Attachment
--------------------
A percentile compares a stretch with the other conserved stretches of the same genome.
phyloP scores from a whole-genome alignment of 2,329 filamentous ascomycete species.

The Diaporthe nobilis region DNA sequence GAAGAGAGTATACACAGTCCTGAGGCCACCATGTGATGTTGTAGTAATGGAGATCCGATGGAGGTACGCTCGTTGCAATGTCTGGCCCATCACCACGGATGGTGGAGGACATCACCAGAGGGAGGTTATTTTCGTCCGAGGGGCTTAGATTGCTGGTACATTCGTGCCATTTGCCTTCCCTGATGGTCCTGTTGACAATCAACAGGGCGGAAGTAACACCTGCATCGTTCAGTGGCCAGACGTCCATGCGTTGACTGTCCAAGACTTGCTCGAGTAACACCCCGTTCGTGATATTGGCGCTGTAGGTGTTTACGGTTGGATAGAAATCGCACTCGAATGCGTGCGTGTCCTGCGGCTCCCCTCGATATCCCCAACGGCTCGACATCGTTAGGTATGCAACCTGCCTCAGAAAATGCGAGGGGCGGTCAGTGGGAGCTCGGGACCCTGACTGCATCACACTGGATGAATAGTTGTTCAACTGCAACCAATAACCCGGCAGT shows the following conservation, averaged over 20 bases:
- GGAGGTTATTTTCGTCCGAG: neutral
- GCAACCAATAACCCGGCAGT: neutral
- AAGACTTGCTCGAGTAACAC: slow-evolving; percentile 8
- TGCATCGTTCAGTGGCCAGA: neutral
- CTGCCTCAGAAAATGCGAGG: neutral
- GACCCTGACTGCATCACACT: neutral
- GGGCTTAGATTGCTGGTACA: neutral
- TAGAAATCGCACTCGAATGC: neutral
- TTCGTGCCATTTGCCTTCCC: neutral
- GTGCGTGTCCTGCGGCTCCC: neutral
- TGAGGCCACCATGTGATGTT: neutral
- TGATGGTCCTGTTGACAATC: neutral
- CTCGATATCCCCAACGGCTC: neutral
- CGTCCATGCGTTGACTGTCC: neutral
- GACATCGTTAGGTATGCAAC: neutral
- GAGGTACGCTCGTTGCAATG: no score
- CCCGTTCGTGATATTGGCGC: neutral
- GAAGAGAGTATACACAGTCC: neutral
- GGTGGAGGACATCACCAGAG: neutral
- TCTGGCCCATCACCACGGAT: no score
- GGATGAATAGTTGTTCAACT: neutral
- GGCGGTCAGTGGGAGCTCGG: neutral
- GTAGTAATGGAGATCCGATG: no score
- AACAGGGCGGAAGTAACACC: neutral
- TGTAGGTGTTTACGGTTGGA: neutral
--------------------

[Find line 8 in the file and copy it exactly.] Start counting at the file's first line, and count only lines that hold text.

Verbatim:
- CTGCCTCAGAAAATGCGAGG: neutral